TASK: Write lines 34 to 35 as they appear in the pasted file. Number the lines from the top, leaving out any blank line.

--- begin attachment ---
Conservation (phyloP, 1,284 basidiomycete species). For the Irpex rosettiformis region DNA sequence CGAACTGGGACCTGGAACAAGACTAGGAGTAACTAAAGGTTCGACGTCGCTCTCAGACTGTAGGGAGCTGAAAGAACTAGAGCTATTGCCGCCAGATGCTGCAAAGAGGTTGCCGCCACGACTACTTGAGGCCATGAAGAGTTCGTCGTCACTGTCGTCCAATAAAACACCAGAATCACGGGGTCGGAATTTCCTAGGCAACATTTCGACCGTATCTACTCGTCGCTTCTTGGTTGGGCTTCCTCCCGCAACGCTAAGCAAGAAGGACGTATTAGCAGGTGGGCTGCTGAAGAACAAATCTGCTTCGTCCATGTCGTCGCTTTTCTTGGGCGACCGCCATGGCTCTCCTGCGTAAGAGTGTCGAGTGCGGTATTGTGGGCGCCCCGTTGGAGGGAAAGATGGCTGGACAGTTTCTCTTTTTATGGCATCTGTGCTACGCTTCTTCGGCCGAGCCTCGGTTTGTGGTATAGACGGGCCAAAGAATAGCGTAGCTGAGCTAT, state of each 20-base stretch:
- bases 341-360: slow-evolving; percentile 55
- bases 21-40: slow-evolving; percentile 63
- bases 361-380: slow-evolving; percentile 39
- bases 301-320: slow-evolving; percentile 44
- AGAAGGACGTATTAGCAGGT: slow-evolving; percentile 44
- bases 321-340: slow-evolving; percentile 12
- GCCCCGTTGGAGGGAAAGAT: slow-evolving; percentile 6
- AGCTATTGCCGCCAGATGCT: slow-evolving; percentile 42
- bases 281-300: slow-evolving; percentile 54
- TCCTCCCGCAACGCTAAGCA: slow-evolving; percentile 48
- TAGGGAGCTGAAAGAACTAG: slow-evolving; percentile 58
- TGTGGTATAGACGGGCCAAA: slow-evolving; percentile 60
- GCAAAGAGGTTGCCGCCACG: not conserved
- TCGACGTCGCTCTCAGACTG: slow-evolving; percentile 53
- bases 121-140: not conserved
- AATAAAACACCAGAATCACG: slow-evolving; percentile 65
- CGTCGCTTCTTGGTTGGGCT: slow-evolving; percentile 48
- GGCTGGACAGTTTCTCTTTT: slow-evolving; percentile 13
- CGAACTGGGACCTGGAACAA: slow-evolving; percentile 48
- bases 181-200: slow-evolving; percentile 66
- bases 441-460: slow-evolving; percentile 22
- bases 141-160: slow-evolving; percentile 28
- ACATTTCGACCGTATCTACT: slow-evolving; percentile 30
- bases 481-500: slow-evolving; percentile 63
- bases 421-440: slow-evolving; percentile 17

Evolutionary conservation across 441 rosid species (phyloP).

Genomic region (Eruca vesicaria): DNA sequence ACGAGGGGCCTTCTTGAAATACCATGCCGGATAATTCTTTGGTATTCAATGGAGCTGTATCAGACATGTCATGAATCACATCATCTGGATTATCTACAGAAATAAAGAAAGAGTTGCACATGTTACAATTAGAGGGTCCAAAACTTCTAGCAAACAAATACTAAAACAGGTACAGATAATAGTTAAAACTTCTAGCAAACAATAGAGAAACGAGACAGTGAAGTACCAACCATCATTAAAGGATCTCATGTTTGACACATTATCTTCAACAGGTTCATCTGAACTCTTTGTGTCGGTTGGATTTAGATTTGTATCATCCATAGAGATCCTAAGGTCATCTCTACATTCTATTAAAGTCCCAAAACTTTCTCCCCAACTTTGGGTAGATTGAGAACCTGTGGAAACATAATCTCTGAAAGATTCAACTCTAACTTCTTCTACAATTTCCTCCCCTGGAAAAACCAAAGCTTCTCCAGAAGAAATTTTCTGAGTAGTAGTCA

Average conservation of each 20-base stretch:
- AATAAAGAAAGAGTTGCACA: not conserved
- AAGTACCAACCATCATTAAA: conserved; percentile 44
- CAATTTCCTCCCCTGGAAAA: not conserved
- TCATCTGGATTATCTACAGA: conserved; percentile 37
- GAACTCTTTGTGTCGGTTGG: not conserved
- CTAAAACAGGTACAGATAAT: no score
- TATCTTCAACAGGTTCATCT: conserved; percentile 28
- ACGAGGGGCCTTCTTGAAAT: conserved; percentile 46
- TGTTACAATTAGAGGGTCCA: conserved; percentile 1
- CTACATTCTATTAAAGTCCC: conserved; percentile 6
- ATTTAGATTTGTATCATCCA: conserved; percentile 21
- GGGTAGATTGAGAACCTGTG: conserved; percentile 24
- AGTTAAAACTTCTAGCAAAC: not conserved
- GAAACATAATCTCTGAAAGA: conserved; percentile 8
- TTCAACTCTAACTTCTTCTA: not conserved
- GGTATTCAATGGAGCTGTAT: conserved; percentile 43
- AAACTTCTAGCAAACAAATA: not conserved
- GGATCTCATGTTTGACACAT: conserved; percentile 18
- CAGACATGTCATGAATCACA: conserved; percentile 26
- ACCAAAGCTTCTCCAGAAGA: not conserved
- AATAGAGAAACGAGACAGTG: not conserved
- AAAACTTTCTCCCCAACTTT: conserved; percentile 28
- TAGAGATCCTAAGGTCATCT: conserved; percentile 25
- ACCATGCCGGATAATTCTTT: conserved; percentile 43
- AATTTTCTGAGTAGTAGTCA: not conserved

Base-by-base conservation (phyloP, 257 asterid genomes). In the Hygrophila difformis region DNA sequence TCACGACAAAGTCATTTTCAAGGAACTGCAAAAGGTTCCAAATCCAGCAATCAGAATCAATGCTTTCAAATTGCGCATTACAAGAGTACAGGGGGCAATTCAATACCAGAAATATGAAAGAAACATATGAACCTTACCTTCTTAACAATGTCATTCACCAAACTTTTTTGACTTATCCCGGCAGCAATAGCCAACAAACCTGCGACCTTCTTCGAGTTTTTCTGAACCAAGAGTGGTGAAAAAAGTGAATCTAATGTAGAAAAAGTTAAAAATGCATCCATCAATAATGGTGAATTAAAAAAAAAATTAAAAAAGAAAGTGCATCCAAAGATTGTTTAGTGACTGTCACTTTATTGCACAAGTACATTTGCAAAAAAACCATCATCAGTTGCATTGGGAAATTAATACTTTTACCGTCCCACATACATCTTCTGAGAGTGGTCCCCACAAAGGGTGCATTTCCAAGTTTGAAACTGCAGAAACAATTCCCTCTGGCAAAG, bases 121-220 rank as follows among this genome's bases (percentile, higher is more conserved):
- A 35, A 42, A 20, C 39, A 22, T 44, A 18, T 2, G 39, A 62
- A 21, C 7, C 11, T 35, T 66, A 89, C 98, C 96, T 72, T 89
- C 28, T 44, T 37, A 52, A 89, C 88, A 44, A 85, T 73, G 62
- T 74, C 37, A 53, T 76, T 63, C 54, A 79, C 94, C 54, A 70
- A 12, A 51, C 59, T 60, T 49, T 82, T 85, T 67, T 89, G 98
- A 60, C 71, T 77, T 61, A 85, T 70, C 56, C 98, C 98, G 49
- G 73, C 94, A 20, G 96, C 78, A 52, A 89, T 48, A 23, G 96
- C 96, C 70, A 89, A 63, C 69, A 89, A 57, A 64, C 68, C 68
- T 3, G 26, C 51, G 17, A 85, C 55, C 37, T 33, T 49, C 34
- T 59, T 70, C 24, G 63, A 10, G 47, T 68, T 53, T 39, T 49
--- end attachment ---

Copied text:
- GAACTCTTTGTGTCGGTTGG: not conserved
- CTAAAACAGGTACAGATAAT: no score